The B2 uses only one input to determine how much correction it should do. This input is from the ADC from Port A0. The ADC is initialized as follows:
ADMUX = (0<<REFS1)|(1<<REFS0)|(1<<ADLAR);
ADCSRA = (1<<ADEN) | (1<<ADSC)+ 7
By default ADMUX selects channel 0 if no channel is specified in the ADMUX register. Setting REFS1 to 0 and REFS0 to 1 turns on the 5V internal referencing, and setting ADLAR to 1 tells the MCU to use only the top 8 bits for readings as the lower 2 bits are inaccurate.
The ADCSRA register controls the state of the ADC. Setting ADEN to 1 turns on the ADC, and setting ADSC to 1 starts the first conversion. When the conversion is complete ADSC becomes 0 again. Therefore in task2 we perform the operation ADCSRA |= (1<<ADSC) to start new conversions.
Adding 7 to ADCSRA sets the prescalar to 128 which means the frequency is divided by 128. We chose this frequency because it does slower conversions, thus increasing accuracy, while still sampling faster than task2 checks for new values from the accelerometer.
The converted value is stored in the ADCH register, which we store in Ain. The first conversion done is a dummy because the first conversion does not give a meaningful result. We then take the first true conversion and define the centerof the B2 as this value. Thus, resetting the B2 allows the user to define a new center each time. This comes in useful when the user wants the B2 to balance at a position not in the direct center.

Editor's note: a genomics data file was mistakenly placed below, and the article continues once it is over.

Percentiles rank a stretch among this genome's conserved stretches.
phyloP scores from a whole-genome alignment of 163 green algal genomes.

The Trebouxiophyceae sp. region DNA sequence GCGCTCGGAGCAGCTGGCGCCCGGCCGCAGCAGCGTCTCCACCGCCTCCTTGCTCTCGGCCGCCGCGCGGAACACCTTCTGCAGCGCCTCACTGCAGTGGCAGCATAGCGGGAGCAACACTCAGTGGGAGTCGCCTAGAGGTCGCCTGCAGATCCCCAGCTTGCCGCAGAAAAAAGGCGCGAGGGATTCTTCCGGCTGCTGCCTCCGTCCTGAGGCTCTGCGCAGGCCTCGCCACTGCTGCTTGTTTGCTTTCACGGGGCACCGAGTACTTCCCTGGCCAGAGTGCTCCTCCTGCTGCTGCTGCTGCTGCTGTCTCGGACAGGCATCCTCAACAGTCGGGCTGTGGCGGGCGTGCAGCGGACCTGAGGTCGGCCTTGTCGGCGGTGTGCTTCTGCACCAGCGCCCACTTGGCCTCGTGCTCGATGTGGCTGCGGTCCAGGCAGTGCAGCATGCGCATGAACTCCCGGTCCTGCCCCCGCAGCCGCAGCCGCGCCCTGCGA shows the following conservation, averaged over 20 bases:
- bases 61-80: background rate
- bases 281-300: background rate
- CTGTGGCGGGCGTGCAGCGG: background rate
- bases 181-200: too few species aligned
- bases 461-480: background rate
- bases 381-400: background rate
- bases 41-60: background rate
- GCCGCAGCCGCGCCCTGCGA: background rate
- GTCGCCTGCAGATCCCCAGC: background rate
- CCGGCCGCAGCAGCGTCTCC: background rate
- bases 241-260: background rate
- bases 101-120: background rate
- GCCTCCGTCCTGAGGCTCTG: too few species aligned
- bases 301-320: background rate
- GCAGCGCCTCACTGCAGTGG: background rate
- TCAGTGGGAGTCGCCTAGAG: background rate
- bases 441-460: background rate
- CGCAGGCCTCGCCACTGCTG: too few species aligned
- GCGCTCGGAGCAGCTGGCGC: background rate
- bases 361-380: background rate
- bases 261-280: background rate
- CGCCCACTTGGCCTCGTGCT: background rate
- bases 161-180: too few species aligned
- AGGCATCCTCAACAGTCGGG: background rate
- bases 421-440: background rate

|Mega 644 Microcontroller||Sampled from Atmel Representative||$0.00|
|Custom PC Board||Bruce||$4.00|
|Std Servo Motor (Tower Hobbies TS-53)||Bought from a friend||$9.99|
|Accelerometer (MMA1260D)||Sampled from Freescale acquired from Bruce||$0.00|
|2 batteries (9V)||Dollar Store||$1.00|
|Soda Bottle (Mountain Dew)||Recycled||$0.00|
|3 Pennies||Change jar||$0.03|
|Bamboo Stick||Dollar Store||$0.15|
|Popsicle Sticks||Matin Caf�||$0.00|
|Starbucks Glass Bottle||Recycled||$0.00|
|9V clip and regulator||Sampled from Freescale acquired from Bruce||$0.00|
For more detail: BalanceBot Using Atmega32